I watched Obi-Wan Kenobi with a mixed bag of thoughts. I entered into the show with a bad taste in my mouth following the Book of Boba Fett, and having concerns about how the current Lucasfilm crew would handle older Star Wars characters. As I wrote previously, Obi-Wan Kenobi was the old Star Wars' only hope. I'd also avoided all of the Obi-Wan Kenobi reviews, which you can check out for yourself.
Of course, expect spoilers from this point further. I am going to try and keep them light and keep things focused, but the biggest parts of the new episodes are hard to talk about without revealing that one thing that Disney was trying to keep secret.
So how do I feel having seen its first two episodes? I'm neither full of hope nor anger. Call me Haja Estree, as I'm not purely taking one side of the Force or the other. So, here's what I loved and hated (but not so much we turn to the dark side) about Disney Plus' Obi-Wan Kenobi.
The Light Side of Obi-Wan Kenobi: What I loved
There are four real heroes of Obi-Wan, and they start with — of course — Ewan McGregor and what the show does for his character. Obi-Wan Kenobi's struggle to erase his Jedi past and stay off The Force, in a bid to keep Luke Skywalker safe, is told fantastically.
Living in the most spartan housing this side of a NYC studio apartment, Obi-Wan Kenobi's little crevice of Tatooine is the saddest little morsel of a room. That bowl of gruel, and the life on the industrial factory line? It all just hammers home the lengths he'll go to for his duties. Sure, he's used to trying to live by the stringent Jedi code, but this is ridiculous.
All the while, McGregor hits the right notes of sorrow and remorse — showing (and not telling) his grief from losing Anakin, who he believes to be dead, to the Dark Side.
While it may have been obvious to many, it's great to hear why Obi-Wan Kenobi became Ben Kenobi — because the former is a Jedi name and he's on the run. And that Kenobi cares so much about protecting Luke that he's not going to help Nari (Benny Safdie), the Jedi in danger on Tatooine.
Obi-Wan was never really the problem with the prequel trilogy if you ask me, but this series has become a solid reset for the character. When he revealed his equipped Lightsaber, I could see that one Bugs Bunny meme (opens in new tab), "Lord forgive me, but it's time to go back to tha old me".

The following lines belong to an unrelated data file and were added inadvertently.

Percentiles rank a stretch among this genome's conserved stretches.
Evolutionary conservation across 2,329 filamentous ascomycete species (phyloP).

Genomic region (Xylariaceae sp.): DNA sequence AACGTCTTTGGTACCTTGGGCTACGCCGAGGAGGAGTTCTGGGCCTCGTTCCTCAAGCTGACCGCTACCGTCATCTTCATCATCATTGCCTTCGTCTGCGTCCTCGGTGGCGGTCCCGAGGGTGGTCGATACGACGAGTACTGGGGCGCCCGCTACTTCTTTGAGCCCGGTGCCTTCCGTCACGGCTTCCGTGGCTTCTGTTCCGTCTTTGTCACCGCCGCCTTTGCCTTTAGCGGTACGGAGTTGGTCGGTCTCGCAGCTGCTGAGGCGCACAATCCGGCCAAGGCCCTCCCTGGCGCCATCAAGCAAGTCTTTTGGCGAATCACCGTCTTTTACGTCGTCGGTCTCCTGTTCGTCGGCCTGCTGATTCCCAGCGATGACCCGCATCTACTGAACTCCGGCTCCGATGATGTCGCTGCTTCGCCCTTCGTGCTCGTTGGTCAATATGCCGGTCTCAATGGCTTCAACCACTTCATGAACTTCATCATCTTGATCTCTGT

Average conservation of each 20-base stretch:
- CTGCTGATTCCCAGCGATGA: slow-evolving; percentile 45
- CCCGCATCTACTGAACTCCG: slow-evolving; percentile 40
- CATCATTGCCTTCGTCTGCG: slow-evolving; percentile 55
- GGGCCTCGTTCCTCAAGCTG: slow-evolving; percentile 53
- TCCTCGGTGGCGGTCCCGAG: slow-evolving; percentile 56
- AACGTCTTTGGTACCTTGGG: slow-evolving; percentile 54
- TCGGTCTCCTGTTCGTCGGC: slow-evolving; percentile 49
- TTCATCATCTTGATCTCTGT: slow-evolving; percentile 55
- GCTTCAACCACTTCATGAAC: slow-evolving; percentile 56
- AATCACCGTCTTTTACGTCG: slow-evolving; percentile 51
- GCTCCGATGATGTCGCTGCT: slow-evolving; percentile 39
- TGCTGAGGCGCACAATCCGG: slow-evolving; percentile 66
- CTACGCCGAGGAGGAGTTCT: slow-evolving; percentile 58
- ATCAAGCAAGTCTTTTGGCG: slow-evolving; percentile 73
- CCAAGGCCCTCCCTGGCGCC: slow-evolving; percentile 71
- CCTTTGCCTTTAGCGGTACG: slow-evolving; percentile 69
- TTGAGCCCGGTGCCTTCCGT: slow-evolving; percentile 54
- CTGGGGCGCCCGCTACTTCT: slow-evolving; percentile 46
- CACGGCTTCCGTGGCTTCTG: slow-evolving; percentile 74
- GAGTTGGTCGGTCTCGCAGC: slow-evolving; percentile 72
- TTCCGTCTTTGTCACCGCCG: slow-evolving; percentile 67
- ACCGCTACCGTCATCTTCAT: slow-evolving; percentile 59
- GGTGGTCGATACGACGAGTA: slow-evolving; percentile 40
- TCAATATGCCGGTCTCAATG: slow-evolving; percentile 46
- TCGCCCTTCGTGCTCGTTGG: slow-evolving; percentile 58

Then, you've got Haja Estree (Kumail Nanjiani), a Force-faking guy who lives in the gray area in between the Light and Dark sides.
Not only does Nanjiani bring his scene-stealing charisma to the character, but the dimensionality — he wants to help those in need, but he also needs to get paid and isn't afraid of lying — made him feel unpredictable. I honestly didn't know if he'd betray Obi-Wan or not.
I'm also a huge fan of this new cyberpunk-esque planet of Daiyu. It feels like a fresh new corner of the galaxy far, far away, and one where we can be surprised. Unfortunately, we're already leaving the city behind.
Lastly, we need to talk about Reva Sevander aka Third Sister (Moses Ingram). A truly dark foe to be reckoned with, she's proven unstable, insubordinate and deadly in two episodes alone. And unlike The Grand Inquisitor (Rupert Friend), she's not hidden behind layers of caked-on makeup and a pair of yellow contact lenses.
The Dark Side of Obi-Wan Kenobi: What I hated
Unfortunately, this series still has a few too many attachments to the prequel trilogies. The biggest problem of them all is some of the cast's wooden acting or clunky dialogue.
Bail Organa (Jimmy Smits) is the biggest problem here, as he's done no favors by a script that has him basically repeating dialogue to Obi-Wan Kenobi to try and get him out of Jedi retirement.
There's something about that character, and young Leia Organa (Vivien Lyra Blair) that really didn't work for me. While this Leia definitely feels connected to the Leia we know and love, she's also definitely part Padme, as Obi-Wan hints at.
While none of that is intrinsically bad, trying to get both sides in almost creates a character who much more walking plot device and fan service than actual character. The script even tries to acknowledge that, as Obi-Wan saying she doesn't sound like a 10-year-old. And though I know she's a child, she was constantly slipping over the edge of unbelievably unruly.
What kid gets kidnapped and starts behaving like they're at recess before they're home safe?
Alas, this isn't Leia's story, though the secrecy around her role in the series draws more attention to her. And keeping her secret almost makes this feel like it's more Leia's story than Obi-Wan's, just how The Mandalorian is as much the Baby Yoda story as it is Din Djarin's.
And therein, with Leia, lies the big flaw. We know adult Leia's story. And the older Leia will always be the Leia we love more (sorry Vivien). So, hopefully, she works in service of telling the story of how Obi-Wan became the man we met in A New Hope.
For now, I'm cautiously positive about this show. But I'm hoping that this new Leia doesn't continue to accidentally break the fourth wall as much as she does. Fan service is fun, but too much of it and you wind up with the bad CGI Luke from Mando season 2.
Oh, and when the heck are we going to get more Darth Vader? A glimpse of his scarred visage in the bacta tank certainly isn't enough.